stan1
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Re: Considering whether to maintain term life insurance when financial need has lessened

Post by stan1 »

Normchad wrote: Mon Aug 31, 2020 10:05 pm Keep paying. It’s cheap.
This was our assessment as well. We provide financial assistance to an aging parent. We changed the beneficiary to her.
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frugalecon
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Re: Considering whether to maintain term life insurance when financial need has lessened

Post by frugalecon »

Chip wrote: Tue Sep 01, 2020 8:24 am If you didn't have insurance and you could buy that same policy right now for the same price, would you?

You may be experiencing the endowment effect.
These sorts of decisions could also bring up the sunk cost fallacy!
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Re: Considering whether to maintain term life insurance when financial need has lessened

Post by Chip »

frugalecon wrote: Tue Sep 01, 2020 8:32 am These sorts of decisions could also bring up the sunk cost fallacy!
Excellent point. :beer
Old Sage(brush)
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Re: Considering whether to maintain term life insurance when financial need has lessened

Post by Old Sage(brush) »

OP: sounds like you can safely factor all the advice here and either decision would be reasonable. For the record, when I got to this point I decided to save the dollars. Still living, good decision. :D
Last edited by Old Sage(brush) on Wed Sep 02, 2020 11:16 am, edited 1 time in total.
bberris
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Re: Considering whether to maintain term life insurance when financial need has lessened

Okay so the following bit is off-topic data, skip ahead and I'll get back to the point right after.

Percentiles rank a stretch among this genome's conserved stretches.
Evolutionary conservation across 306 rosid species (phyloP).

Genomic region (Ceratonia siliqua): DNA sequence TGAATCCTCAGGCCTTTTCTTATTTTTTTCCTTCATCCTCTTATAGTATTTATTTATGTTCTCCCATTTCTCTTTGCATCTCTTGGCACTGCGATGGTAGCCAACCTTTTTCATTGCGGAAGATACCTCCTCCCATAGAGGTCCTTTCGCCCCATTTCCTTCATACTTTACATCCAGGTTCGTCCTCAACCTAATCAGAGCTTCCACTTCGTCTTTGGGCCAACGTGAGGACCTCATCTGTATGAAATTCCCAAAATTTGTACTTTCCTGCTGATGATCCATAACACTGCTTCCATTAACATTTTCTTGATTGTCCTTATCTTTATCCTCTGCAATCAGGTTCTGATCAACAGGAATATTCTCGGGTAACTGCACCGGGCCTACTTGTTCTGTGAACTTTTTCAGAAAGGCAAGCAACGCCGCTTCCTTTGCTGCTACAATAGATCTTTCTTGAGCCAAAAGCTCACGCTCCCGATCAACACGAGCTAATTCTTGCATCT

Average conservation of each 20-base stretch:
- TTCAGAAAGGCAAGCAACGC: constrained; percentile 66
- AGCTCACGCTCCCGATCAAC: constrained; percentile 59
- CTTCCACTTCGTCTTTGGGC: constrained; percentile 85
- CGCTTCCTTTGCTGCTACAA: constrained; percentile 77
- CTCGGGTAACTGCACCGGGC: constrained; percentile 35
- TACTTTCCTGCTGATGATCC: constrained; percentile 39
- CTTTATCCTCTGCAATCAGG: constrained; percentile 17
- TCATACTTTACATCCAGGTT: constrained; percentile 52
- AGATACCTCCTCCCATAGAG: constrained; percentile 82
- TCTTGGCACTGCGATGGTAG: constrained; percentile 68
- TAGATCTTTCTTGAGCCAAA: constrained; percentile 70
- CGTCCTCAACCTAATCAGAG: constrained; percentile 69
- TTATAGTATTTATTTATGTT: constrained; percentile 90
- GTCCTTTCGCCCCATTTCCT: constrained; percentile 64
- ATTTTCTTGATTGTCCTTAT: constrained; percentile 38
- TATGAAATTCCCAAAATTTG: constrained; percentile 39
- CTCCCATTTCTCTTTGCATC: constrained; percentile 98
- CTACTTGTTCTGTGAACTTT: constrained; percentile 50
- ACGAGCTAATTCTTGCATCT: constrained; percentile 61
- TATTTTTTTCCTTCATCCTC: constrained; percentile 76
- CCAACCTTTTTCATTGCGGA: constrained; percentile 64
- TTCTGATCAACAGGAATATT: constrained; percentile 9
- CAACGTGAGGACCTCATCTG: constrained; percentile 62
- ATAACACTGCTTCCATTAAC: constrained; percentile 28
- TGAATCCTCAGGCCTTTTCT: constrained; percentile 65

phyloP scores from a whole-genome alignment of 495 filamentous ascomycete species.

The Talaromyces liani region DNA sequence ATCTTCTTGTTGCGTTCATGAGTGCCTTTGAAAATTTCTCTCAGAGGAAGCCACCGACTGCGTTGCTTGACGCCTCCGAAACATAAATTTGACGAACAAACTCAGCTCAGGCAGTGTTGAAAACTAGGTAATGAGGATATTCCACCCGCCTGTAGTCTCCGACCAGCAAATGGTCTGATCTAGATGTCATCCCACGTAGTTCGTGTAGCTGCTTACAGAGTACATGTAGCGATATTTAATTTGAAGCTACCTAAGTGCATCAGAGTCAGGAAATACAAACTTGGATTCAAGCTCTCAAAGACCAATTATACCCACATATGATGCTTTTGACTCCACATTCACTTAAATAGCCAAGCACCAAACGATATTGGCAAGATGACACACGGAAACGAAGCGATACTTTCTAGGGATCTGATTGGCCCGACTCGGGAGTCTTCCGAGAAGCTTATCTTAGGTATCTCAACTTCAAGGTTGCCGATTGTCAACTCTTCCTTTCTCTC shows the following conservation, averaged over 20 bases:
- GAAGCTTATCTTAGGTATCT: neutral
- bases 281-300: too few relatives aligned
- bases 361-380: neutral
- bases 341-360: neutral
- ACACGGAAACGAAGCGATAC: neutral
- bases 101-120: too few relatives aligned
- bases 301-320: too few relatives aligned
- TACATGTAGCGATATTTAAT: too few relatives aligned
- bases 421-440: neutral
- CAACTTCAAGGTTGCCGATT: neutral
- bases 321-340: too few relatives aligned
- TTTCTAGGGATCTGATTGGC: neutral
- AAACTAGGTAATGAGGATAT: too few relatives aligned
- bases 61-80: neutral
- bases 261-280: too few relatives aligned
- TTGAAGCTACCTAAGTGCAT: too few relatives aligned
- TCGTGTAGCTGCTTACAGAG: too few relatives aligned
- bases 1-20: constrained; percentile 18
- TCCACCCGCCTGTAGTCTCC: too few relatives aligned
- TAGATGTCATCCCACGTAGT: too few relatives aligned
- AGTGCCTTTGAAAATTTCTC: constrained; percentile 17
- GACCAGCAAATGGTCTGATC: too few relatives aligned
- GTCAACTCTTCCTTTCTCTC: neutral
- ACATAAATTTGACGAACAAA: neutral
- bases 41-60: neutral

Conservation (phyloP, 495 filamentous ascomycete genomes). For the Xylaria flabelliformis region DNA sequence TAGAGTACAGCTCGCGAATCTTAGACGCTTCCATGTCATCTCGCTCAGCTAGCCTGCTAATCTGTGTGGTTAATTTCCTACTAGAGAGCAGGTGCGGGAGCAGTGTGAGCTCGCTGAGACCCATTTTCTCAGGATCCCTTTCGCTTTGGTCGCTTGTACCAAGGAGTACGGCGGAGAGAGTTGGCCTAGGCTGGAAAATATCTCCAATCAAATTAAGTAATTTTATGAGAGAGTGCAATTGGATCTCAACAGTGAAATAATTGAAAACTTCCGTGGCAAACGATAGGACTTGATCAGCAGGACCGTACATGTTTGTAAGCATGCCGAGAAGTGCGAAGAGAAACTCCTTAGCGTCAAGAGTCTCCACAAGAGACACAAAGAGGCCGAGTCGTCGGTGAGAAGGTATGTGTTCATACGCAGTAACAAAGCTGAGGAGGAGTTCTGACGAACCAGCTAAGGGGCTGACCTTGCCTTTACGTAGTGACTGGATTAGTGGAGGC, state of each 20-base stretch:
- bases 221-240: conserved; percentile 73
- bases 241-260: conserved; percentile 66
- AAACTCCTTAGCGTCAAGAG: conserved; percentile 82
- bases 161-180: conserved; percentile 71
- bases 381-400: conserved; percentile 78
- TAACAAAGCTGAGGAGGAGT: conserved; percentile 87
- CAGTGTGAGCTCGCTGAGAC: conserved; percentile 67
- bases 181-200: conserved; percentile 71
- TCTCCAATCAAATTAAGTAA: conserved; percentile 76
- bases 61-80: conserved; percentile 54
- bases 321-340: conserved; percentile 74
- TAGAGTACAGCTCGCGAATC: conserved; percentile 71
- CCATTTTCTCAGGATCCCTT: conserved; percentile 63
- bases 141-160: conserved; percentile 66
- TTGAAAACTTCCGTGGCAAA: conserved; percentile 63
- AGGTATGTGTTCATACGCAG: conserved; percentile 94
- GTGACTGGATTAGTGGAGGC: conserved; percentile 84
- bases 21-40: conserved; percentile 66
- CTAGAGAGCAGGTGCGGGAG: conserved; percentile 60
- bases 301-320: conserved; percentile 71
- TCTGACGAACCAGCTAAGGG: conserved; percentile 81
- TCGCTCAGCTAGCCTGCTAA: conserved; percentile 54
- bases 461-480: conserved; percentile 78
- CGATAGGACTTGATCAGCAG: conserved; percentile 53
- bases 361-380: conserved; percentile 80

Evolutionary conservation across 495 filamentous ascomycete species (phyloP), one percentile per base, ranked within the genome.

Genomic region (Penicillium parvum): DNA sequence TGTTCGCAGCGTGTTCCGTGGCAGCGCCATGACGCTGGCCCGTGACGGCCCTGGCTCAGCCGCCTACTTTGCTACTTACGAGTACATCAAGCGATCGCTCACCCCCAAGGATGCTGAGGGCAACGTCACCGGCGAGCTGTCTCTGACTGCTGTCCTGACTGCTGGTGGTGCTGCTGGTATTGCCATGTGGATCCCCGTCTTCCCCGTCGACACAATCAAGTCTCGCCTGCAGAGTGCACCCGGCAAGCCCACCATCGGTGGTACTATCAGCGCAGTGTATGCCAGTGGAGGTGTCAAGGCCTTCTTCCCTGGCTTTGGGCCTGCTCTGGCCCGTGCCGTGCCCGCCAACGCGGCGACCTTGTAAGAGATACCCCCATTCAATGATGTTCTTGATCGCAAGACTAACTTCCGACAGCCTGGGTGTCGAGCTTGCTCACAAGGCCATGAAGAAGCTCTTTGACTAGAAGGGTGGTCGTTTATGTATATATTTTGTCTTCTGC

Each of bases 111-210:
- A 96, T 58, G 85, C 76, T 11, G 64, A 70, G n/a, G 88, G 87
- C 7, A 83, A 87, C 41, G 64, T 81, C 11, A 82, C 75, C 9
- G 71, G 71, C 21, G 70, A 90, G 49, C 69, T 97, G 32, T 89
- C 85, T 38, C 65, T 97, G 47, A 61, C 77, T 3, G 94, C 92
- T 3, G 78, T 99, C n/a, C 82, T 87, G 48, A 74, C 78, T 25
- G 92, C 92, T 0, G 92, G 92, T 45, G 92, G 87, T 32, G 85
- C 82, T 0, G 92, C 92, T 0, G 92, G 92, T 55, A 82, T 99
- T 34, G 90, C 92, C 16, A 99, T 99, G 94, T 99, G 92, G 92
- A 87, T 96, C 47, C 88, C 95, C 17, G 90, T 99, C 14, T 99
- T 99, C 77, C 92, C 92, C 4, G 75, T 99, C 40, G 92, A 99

Post by bberris »

Chip wrote: Tue Sep 01, 2020 8:24 am If you didn't have insurance and you could buy that same policy right now for the same price, would you?

You may be experiencing the endowment effect.
The point is, he can't buy such an attractively priced policy now. Level premiums require that the policy has a low expected payoff initially. At the end of the term, the premiums give you a large expected payoff as your risk of dying increases each year. I think my policy was 3x expected value in the final year. I previously referred to level-premium term as "whole-life lite". There is a sort of cash value built up in the early part of term (though you can't get it).

Early cancellations of level premium must be a major profit source for insurance companies.
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Re: Considering whether to maintain term life insurance when financial need has lessened

Post by bberris »

frugalecon wrote: Tue Sep 01, 2020 8:32 am
Chip wrote: Tue Sep 01, 2020 8:24 am If you didn't have insurance and you could buy that same policy right now for the same price, would you?

You may be experiencing the endowment effect.
These sorts of decisions could also bring up the sunk cost fallacy!
The sunk cost is real, not a fallacy.
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Re: Considering whether to maintain term life insurance when financial need has lessened

Post by sailaway »

bberris wrote: Tue Sep 01, 2020 11:02 am
frugalecon wrote: Tue Sep 01, 2020 8:32 am
Chip wrote: Tue Sep 01, 2020 8:24 am If you didn't have insurance and you could buy that same policy right now for the same price, would you?